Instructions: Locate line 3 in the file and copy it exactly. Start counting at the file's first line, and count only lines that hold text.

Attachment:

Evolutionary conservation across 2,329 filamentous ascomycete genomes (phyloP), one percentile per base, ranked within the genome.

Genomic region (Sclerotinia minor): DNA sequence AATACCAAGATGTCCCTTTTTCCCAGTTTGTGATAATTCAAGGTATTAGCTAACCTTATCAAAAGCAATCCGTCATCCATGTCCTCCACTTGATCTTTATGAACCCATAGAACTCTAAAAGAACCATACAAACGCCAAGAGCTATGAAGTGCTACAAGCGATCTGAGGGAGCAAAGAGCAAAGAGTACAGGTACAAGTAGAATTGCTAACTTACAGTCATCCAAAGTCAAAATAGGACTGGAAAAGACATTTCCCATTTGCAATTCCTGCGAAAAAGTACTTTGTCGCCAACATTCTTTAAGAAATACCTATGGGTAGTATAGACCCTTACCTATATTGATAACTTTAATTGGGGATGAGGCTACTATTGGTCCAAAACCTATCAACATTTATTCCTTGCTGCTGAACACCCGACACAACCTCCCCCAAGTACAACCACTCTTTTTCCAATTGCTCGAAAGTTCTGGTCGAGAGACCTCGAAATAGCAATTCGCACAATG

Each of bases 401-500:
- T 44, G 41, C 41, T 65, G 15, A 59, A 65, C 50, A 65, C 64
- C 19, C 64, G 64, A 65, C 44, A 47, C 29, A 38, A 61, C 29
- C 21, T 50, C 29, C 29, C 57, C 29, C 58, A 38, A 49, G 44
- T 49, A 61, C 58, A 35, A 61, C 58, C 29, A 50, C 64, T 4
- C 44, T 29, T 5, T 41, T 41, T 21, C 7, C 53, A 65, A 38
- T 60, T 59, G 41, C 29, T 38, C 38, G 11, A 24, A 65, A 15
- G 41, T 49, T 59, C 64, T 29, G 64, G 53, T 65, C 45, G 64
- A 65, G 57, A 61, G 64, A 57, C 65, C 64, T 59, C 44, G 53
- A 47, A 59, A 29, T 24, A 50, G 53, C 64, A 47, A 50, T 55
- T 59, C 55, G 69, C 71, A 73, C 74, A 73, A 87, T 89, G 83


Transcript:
Each of bases 401-500: